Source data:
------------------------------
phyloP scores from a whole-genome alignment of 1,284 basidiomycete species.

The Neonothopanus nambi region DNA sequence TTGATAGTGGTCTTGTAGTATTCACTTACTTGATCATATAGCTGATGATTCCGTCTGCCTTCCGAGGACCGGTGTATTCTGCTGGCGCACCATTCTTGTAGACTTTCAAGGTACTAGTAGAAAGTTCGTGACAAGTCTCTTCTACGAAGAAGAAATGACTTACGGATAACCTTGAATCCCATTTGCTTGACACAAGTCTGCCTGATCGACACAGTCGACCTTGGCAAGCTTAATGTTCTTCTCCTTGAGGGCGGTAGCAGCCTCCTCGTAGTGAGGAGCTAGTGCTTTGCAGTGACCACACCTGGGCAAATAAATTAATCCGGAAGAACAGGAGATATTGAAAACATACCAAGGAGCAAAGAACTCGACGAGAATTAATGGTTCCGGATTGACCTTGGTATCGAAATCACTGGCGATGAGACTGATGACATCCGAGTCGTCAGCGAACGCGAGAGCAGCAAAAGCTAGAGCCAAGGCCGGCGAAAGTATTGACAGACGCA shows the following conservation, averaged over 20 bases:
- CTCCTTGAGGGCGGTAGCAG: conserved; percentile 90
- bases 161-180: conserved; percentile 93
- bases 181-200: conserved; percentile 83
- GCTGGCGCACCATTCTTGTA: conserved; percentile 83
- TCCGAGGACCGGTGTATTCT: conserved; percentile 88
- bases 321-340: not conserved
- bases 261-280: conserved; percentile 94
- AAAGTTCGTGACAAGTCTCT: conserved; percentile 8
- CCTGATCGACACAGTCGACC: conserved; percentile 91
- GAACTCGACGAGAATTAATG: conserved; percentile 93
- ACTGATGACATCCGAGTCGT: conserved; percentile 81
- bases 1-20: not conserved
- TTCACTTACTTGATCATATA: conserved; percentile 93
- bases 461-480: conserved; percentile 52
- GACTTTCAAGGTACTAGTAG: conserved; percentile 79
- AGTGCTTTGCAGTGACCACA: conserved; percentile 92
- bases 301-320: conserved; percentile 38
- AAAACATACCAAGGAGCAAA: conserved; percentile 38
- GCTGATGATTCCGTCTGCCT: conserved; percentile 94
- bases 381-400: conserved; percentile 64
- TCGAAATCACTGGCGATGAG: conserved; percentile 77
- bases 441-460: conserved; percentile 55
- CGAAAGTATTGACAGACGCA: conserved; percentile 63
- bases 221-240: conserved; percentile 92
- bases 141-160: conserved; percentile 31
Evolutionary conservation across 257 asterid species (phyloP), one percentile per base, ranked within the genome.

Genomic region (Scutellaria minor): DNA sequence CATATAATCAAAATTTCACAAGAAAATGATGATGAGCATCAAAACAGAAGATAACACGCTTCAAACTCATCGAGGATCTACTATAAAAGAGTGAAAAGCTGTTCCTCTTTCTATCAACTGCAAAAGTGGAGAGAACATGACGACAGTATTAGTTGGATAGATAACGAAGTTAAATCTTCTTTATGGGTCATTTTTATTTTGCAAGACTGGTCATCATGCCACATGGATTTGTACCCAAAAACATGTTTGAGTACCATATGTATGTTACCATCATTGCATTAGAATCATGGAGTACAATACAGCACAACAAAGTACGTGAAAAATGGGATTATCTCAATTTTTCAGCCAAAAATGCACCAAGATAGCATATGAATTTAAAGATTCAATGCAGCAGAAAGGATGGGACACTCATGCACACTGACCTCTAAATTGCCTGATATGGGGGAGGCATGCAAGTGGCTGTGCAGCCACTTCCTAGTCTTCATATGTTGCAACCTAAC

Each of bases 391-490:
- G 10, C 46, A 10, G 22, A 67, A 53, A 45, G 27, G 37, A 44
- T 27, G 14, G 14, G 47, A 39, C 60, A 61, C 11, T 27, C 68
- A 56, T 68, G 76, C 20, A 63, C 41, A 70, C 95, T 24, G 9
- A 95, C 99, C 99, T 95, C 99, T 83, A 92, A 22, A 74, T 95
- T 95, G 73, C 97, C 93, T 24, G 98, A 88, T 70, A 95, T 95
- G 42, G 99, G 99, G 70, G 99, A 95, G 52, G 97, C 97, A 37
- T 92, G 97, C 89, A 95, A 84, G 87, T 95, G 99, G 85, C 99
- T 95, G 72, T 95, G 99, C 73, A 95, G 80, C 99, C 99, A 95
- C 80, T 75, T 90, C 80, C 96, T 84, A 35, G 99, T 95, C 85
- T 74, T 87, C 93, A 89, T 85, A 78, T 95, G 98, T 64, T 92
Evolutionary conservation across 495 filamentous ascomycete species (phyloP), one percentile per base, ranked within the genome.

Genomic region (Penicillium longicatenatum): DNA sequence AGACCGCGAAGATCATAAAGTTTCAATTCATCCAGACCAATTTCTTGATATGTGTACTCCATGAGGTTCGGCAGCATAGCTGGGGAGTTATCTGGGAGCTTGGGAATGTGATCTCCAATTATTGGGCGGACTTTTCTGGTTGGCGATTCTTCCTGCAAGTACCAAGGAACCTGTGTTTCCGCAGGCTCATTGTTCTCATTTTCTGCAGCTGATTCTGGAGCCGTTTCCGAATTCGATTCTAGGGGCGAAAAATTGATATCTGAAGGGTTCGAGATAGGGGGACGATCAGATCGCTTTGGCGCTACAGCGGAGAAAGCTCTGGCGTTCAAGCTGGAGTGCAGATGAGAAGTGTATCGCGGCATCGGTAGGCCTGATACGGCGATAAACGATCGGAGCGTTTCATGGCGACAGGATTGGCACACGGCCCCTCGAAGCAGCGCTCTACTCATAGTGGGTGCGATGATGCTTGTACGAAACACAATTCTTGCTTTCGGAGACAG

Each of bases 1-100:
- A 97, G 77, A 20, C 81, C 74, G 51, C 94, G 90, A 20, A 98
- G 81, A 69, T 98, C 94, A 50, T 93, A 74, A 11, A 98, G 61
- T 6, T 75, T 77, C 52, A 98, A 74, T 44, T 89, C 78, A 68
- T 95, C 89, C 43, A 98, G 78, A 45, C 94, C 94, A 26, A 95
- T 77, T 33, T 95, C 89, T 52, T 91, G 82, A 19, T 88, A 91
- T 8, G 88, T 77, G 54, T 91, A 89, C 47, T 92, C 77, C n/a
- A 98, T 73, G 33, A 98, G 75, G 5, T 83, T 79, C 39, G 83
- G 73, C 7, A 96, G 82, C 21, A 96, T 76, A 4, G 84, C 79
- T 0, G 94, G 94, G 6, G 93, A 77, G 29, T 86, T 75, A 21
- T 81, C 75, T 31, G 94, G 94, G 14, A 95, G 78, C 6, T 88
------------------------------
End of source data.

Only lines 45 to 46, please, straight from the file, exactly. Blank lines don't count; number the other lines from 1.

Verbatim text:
- G 81, A 69, T 98, C 94, A 50, T 93, A 74, A 11, A 98, G 61
- T 6, T 75, T 77, C 52, A 98, A 74, T 44, T 89, C 78, A 68